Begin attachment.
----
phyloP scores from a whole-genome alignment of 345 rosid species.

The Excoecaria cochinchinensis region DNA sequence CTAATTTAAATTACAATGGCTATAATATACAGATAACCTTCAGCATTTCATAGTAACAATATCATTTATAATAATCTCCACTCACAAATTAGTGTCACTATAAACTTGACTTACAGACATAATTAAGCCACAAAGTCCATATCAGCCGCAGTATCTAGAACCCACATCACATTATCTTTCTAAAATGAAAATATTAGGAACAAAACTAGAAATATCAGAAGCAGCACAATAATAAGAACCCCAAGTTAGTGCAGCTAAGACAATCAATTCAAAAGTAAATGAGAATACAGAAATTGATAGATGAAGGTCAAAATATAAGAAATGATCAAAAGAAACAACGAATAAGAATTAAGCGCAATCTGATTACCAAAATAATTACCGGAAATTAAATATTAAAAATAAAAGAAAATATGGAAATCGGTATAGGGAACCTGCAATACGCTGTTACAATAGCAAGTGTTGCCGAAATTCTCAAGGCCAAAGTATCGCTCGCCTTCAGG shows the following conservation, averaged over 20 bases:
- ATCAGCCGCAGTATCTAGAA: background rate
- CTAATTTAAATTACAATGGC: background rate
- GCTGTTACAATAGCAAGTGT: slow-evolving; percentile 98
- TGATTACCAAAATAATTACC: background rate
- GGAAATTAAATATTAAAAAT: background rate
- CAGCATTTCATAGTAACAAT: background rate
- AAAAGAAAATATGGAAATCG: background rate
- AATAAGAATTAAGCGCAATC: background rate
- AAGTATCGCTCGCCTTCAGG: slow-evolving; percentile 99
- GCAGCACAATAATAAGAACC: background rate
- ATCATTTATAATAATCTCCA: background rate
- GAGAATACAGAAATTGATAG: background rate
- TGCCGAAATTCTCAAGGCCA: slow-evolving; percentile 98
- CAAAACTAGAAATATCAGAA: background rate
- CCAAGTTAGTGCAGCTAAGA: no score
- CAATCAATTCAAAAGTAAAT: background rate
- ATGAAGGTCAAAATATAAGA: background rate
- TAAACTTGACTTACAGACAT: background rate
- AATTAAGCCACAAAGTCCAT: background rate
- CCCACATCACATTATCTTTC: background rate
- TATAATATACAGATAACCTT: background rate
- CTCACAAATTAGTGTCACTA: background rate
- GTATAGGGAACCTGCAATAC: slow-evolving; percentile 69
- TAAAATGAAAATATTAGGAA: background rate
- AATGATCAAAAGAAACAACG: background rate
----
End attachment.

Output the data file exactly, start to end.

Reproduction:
phyloP scores from a whole-genome alignment of 345 rosid species.

The Excoecaria cochinchinensis region DNA sequence CTAATTTAAATTACAATGGCTATAATATACAGATAACCTTCAGCATTTCATAGTAACAATATCATTTATAATAATCTCCACTCACAAATTAGTGTCACTATAAACTTGACTTACAGACATAATTAAGCCACAAAGTCCATATCAGCCGCAGTATCTAGAACCCACATCACATTATCTTTCTAAAATGAAAATATTAGGAACAAAACTAGAAATATCAGAAGCAGCACAATAATAAGAACCCCAAGTTAGTGCAGCTAAGACAATCAATTCAAAAGTAAATGAGAATACAGAAATTGATAGATGAAGGTCAAAATATAAGAAATGATCAAAAGAAACAACGAATAAGAATTAAGCGCAATCTGATTACCAAAATAATTACCGGAAATTAAATATTAAAAATAAAAGAAAATATGGAAATCGGTATAGGGAACCTGCAATACGCTGTTACAATAGCAAGTGTTGCCGAAATTCTCAAGGCCAAAGTATCGCTCGCCTTCAGG shows the following conservation, averaged over 20 bases:
- ATCAGCCGCAGTATCTAGAA: background rate
- CTAATTTAAATTACAATGGC: background rate
- GCTGTTACAATAGCAAGTGT: slow-evolving; percentile 98
- TGATTACCAAAATAATTACC: background rate
- GGAAATTAAATATTAAAAAT: background rate
- CAGCATTTCATAGTAACAAT: background rate
- AAAAGAAAATATGGAAATCG: background rate
- AATAAGAATTAAGCGCAATC: background rate
- AAGTATCGCTCGCCTTCAGG: slow-evolving; percentile 99
- GCAGCACAATAATAAGAACC: background rate
- ATCATTTATAATAATCTCCA: background rate
- GAGAATACAGAAATTGATAG: background rate
- TGCCGAAATTCTCAAGGCCA: slow-evolving; percentile 98
- CAAAACTAGAAATATCAGAA: background rate
- CCAAGTTAGTGCAGCTAAGA: no score
- CAATCAATTCAAAAGTAAAT: background rate
- ATGAAGGTCAAAATATAAGA: background rate
- TAAACTTGACTTACAGACAT: background rate
- AATTAAGCCACAAAGTCCAT: background rate
- CCCACATCACATTATCTTTC: background rate
- TATAATATACAGATAACCTT: background rate
- CTCACAAATTAGTGTCACTA: background rate
- GTATAGGGAACCTGCAATAC: slow-evolving; percentile 69
- TAAAATGAAAATATTAGGAA: background rate
- AATGATCAAAAGAAACAACG: background rate